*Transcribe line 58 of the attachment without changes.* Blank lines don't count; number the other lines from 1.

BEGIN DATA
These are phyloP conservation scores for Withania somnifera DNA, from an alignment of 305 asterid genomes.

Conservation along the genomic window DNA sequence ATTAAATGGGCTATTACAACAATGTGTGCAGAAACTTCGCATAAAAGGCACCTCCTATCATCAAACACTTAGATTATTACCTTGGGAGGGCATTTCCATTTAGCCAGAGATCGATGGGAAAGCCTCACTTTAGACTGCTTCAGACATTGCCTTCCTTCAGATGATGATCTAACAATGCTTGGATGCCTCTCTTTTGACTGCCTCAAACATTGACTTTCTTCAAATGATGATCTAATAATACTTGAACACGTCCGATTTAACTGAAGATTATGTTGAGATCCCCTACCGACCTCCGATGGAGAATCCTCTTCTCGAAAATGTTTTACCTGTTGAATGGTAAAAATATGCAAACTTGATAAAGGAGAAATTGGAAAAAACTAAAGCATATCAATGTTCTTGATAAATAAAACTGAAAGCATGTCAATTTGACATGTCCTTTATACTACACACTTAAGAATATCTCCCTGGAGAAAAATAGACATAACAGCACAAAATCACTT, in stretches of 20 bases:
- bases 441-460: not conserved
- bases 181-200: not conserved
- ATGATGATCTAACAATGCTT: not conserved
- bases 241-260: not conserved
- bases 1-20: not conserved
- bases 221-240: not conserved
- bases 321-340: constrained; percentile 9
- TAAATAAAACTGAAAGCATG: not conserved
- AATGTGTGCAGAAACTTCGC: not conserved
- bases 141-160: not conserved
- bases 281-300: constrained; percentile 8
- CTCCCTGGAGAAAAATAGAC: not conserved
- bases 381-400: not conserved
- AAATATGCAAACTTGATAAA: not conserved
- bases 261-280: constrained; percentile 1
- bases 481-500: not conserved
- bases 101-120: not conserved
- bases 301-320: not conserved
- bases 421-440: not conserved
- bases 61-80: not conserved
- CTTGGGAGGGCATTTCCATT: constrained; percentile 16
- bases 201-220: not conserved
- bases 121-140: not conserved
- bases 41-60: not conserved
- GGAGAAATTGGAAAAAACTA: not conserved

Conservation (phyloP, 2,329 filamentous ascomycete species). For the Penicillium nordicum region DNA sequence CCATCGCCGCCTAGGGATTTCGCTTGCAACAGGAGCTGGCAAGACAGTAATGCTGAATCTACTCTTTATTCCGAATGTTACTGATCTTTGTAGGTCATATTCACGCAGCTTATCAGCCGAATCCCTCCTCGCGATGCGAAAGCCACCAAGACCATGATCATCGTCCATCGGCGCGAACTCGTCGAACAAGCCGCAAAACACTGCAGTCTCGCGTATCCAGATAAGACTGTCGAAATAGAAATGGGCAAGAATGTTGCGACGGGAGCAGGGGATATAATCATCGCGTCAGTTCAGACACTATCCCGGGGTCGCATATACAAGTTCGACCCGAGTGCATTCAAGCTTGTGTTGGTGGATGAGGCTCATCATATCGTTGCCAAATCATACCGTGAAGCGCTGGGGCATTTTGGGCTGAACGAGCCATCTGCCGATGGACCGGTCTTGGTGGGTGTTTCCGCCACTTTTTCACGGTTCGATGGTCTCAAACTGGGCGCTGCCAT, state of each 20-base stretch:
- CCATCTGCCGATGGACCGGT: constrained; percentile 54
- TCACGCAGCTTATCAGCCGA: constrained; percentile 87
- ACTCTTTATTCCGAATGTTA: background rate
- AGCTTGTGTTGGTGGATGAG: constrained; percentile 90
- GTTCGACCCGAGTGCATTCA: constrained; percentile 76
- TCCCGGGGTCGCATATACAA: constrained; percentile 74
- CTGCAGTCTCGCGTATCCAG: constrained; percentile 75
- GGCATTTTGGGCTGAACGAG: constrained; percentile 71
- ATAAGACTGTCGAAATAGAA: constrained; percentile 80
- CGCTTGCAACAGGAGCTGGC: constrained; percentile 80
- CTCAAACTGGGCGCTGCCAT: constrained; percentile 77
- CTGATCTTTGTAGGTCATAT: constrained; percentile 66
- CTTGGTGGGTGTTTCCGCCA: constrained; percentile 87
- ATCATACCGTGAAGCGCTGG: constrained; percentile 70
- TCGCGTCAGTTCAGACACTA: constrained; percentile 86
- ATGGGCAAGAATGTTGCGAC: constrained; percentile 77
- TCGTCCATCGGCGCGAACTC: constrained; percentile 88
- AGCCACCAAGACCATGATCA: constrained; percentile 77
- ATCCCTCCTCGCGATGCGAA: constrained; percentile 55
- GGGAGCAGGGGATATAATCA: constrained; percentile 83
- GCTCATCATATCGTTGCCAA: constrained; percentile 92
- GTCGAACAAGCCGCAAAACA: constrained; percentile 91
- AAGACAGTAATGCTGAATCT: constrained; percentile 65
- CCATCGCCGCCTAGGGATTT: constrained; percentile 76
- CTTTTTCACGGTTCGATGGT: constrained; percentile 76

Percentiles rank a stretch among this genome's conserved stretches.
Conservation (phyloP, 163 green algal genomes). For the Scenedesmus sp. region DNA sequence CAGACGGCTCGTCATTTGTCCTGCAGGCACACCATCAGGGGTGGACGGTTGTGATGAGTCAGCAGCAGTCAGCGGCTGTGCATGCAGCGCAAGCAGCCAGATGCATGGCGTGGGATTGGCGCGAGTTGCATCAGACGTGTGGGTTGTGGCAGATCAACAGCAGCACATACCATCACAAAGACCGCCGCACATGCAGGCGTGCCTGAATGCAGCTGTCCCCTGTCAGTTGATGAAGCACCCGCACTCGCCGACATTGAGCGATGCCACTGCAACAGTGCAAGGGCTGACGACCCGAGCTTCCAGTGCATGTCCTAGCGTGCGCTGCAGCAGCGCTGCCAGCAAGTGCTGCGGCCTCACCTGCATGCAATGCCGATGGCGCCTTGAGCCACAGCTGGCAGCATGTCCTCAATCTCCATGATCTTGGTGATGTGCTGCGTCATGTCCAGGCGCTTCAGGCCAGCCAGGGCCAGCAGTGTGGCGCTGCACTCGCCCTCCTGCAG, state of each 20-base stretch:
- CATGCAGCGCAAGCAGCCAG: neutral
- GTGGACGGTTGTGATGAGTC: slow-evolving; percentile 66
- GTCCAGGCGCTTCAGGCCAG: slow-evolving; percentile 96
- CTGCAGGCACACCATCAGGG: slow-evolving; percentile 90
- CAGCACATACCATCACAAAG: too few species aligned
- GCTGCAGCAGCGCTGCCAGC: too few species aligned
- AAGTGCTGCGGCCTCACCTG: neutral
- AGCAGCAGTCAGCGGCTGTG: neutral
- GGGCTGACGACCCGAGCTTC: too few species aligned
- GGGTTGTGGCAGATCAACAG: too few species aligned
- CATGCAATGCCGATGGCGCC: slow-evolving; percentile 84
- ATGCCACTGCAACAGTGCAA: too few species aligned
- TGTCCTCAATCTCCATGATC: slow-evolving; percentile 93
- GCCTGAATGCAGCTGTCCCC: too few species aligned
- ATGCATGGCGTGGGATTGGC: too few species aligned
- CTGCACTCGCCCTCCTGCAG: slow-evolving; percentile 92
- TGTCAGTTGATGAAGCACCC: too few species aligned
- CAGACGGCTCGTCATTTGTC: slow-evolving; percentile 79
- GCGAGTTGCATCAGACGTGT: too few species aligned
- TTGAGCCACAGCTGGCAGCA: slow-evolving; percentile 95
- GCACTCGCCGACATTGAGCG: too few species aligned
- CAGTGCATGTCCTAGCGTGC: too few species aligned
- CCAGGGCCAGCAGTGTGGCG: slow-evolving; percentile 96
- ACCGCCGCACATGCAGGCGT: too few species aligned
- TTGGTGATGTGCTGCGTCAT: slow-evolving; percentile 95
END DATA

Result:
- GTCCAGGCGCTTCAGGCCAG: slow-evolving; percentile 96